Fly Fishing

What To Do On Your First Fly Fishing Trip

Your First Time Fly Fishing

Right then – you’ve put together enough kit to go on your first fly fishing trip based on these previous Beginners Blogs.

Now what?

Do you just turn up? What is expected of you, and what do you need to know to make the most of it?

Most of what follows isn’t a big deal, but going into something new can be a little daunting, so it’s nice to know what to expect.

Decide on your fishery

You will never forget your first trip, no matter how it pans out, so spend a little time researching before you make your choice.

I’m assuming we are dealing with stillwater fishing in the UK for Rainbow Trout.

There are obviously rivers to consider as well, but I’d possibly avoid those unless you know someone who fishes, or you’ve booked lessons. Same story with large reservoirs – they are all a little daunting and quite honestly, the fish could be anywhere for a complete beginner. So I would start on a small water.

These tend to be more compact, with a higher density of fish per acre and are generally only there for fishing and so are maintained to be more angler focussed.

Nothing beats fishing in the wild, but for your first trip, you may be best to keep it simple and go somewhere you know there will be fish close to you. If you enjoy it, you will end up on rivers, reservoirs or the wild lochs and loughs.

A quick online search of local trout fisheries should give you a few names. The keywords you are looking for are “day ticket trout fishery.” Some waters are members only, and you may need to pay a yearly fee just to fish. Day ticket fisheries are the simplest way to feel your way in.

Most places will have websites, which are good summaries, but perhaps the best place to look is the fishery Facebook pages.

You’re not going to go too far wrong if you find regular updates every couple of days and angler interaction. An active Facebook page can have loads of quality information hidden away in the comments and posts.

Keeping those fishery names in mind, you’d be pretty unlucky not to find a few videos on YouTube as well. These give you a great idea of what a place looks like and maybe give away a couple of hotspots to try.

Here at Cadence Fly Fishing, we have a YouTube channel under the same name where we are doing Fly Fishery Focus programmes that hopefully give all the information you need to decide where is best for you. These will show you the lakes themselves, give a quick tour of the facilities and go through a few hotspots and of course the best flies and tactics. We’ll also highlight any issues with buying tickets.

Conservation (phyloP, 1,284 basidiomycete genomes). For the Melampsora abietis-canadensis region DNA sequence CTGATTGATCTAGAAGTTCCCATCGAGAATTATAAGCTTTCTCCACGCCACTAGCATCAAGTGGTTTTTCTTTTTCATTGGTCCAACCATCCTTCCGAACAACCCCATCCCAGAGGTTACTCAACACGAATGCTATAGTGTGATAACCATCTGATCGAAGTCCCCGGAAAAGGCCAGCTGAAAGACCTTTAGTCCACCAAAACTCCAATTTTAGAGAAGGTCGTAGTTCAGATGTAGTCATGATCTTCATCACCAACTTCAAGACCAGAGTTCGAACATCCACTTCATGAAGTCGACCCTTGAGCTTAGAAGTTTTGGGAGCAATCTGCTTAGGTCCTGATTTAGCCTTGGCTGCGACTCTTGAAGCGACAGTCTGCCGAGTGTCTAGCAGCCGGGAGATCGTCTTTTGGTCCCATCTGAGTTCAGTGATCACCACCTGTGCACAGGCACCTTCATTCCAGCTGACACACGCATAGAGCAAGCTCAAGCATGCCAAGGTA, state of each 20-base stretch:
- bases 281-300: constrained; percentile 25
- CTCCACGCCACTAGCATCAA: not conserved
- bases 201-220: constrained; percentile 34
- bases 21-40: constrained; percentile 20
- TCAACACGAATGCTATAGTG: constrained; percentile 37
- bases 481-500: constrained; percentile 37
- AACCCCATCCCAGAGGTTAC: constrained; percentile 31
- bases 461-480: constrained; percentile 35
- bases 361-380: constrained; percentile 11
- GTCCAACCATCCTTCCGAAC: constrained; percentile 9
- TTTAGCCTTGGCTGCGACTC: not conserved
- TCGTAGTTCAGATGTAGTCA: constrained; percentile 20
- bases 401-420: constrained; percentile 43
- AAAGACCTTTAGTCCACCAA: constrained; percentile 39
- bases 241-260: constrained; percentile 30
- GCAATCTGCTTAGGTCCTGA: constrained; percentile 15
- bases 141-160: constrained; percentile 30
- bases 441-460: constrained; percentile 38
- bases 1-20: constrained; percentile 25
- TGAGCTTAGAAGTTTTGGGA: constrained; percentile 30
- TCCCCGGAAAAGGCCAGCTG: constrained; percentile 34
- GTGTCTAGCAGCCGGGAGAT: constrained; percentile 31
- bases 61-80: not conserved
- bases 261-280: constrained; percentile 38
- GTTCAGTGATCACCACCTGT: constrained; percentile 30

Do I need to book?

In most cases, the answer is no. The vast majority of fisheries are big enough to cope with large numbers of anglers, and you simply turn up in the car park at your leisure.

However, there are enough fisheries that insist on pre-booking, so I would look into this a couple of days before and confirm. It could save a wasted journey. If you do need to book, you might also need to give the time you want to start and finish as well.

How do I pay?

There is no exact answer and you will need to do your research.

Many places will allow all forms of payment with cash, card, or Apple/Android Pay. But there are an awful lot who may insist on cash only. Or even pre-payment online.

Some lodges have all the facilities and luxuries, some are just an honesty box with a concrete safe, envelopes, old bookies pens and a signing in book. There are lakes where you pay online the day before and can’t buy one in person on the day. These tend to be the wilder, more remote locations and are unlikely to be the small waters we are talking about.

Maybe build up a collection of pound coins and fivers just in case, but you will be OK to pay by card in over half of cases.

Are fisheries open all day every day?

Once again, check and make sure. Everywhere has little variations in opening times. Some are open 7 days a week over daylight hours. Some shut on regular days each week, quite often a Monday.

There are quite a lot that are only open until 5pm. Some close on dark.

One thing to keep an eye out for are fishing competitions or club bookings. These are generally notified on the Facebook page and will not be an issue if the fishery has several lakes. But if the competition is big, there are very rare times a fishery may be closed to day ticket anglers on a given day, which tends to be weekends.

The Fishery Car Park

If you go to any fishery, the car park is a great place to meet people and feel your way in. Anglers are mainly very giving souls and all you need to do is explain it’s your first trip and most will bend over backwards to help and give you a few pointers.

Look at when the fishery opens. The busiest time for car park chit-chat is half an hour before fishing starts, while people are tackling up. If your neighbouring car boot is occupied, have a chat and don’t be scared to ask questions. This invariably means you’ve chalked up someone to speak to on the bank as you move around, and you won’t feel so much of a stranger.

If you want to keep yourself to yourself and avoid the stampede, arrive an hour after opening. This will also mean you get more time with the staff on duty and be able to pick their brains on where to start and what flies to use. If there are 20 people paying for tickets, it’s more of a rush.